Cirencester student wins Cyber Security Challenge UK

A 21-year old computing student from Cirencester has won the 2015 Cyber Security Challenge UK

A 21-year old computing student from Cirencester has won the 2015 Cyber Security Challenge UK.

Adam Tonks beat thousands of entrants and 41 fellow finalists, selected during 12 months of online and face-to-face cyber battles to uncover the cream of UK amateur cyber defence talent.

The two-day Masterclass final was developed by a team with members from BT, GCHQ, NCA, Lockheed Martin, Airbus Group, C3IA, PGI and Palo Alto Networks.

“I’m absolutely shocked but honoured to be the winner of this year’s Cyber Security Challenge,” said Tonks.

“I’ve learned so much from the whole experience and, although it’s been a gruelling few days, I’ve had a lot of fun working through every element that has been thrown at us by the UK’s best cyber professionals. I’m really proud of this achievement.” 

The champion has a choice of career-enhancing prizes worth over £100,000, including valuable industry training, university courses and access to strategic industry events.

Security careers

Stephanie Daman, chief executive of Cyber Security Challenge UK, said the final gave candidates the most authentic experience to date of a real cyber attack.

“We put them in the situations they can expect to experience as full-time professionals. With the skills level on show we are confident that any one of our finalists would represent a highly valuable addition to our profession,” she said.

According to Daman, around half of last year's finalists are already in their first cyber security jobs, while most of the rest are well on their way, taking training courses, accreditations or internships to boost their CVs.

“There is no reason why all 42 of our finalists this year can't follow in their footsteps,” she said.

This year's Masterclass final kicked off on 11 March 2015 at BT Centre, with a news report that set the task for the finalists, followed by two full days of intense competition at HMS Belfast, moored on the Thames.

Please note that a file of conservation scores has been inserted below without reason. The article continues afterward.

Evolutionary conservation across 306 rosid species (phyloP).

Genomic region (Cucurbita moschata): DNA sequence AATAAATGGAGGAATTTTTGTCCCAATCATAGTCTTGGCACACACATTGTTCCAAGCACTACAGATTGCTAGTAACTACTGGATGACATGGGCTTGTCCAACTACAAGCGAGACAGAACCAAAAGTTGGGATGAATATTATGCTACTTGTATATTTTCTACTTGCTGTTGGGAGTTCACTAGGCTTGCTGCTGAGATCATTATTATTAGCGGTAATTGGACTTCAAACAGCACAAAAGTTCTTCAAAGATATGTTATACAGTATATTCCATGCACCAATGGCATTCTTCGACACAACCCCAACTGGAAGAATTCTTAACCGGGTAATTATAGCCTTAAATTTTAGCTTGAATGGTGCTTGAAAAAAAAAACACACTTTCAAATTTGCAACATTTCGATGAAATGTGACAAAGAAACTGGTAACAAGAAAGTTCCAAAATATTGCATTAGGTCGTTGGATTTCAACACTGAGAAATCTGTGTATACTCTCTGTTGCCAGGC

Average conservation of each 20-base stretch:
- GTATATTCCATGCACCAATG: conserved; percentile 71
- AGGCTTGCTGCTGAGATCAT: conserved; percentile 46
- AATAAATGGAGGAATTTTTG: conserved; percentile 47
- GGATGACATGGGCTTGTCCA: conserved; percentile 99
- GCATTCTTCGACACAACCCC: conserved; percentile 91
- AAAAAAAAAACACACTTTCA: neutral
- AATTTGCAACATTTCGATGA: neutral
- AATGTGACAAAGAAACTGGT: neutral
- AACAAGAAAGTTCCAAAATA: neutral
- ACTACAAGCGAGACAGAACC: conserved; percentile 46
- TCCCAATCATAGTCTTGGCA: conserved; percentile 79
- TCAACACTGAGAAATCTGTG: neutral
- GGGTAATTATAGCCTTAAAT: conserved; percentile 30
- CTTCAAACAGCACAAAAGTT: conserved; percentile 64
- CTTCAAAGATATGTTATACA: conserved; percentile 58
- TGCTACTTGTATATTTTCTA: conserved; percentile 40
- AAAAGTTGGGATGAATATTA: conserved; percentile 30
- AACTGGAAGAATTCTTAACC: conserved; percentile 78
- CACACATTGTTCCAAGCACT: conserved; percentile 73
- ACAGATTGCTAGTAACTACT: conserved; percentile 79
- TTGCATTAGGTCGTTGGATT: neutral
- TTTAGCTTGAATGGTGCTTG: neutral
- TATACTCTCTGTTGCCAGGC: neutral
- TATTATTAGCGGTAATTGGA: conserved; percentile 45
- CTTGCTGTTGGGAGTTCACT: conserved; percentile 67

Their mission was to avert a plot by a cyber terrorist group to seize control of a naval gun system, which was aimed at London's City Hall.

Cert-UK, the UK’s national computer emergency response team, worked participants through the scenario to make it as life-like as possible.

Critical national infrastructure priority

Finalists battled against the clock to find out how the fictitious group – known as the Flag Day Associates – broke into a simulated network that supposedly controlled the ship's guns.

The finalists were tasked with wrestling back control of the gun systems, while searching for similar "holes" in the IT system of a simulated water treatment and manufacturing facility, to ensure the terrorist group could not infiltrate these as well.

The continued security of critical national infrastructure is an increasing priority as more systems are brought online.

Industrial Control Systems are increasingly linking physical services such as telecommunications, power and utilities to the cyber world, which also underpins many commercial logistics and supply chain networks.

To aid their investigation, finalists were given access to industry-standard tools such as the Kali Linux distribution, commonly used by cyber security practitioners across government and industry to help protect networks from cyber terrorists akin to the Flag Day Associates.

While technical ability is key, candidates were also scored on their ability to operate in appropriate legal and ethical frameworks – a crucial skill for would-be cyber specialists.

Increased risk of cyber attack

As the 2015 competition ended, registration opened for the 2015/16 programme of competitions, which will feature a range of brand new competitions.

These will be accompanied by a brand new play on demand platform that will enable anyone in the UK to visit the Challenge website, and in just a few clicks, assess their potential for a career in cyber security.

"GCHQ recognises the important role of Cyber Security Challenge UK in attracting new talent into a growing, and much needed, cyber security profession,” said Robert Hannigan, director of GCHQ.

Andy Archibald, deputy director of the National Crime Agency’s National Cyber Crime Unit, said: “Fighting cyber crime is a vital part of safeguarding the security of people and businesses in the UK, and there are increasing opportunities in law enforcement for people with the right technical skills to continue their own development while helping to pursue criminals and protect the public .

“Previous Cyber Security Challenge competitors are already working with the NCA across a number of projects, and those involved in this year’s Masterclass have the best possible platform not only to showcase their talents, but also to learn more about how they can contribute to the UK’s cyber security in the real world.”

Mike Langley, vice-president, Western Europe and South Africa at Palo Alto Networks, said any business or organisation operating today will experience some form of cyber threat.

“The Masterclass highlights the need to talk about cyber security in terms of both detection and prevention,” he said.

Cyber Security Challenge UK started in 2010 by creating a series of virtual and face-to-face competitions that would identify talented people for the cyber security industry.

Now entering its 6th year the challenge is backed by over 50 of the UK’s top public, private and academic organisations, and hosts a wide programme of activities to promote cyber security as a career and help talented people get their first cyber security jobs.

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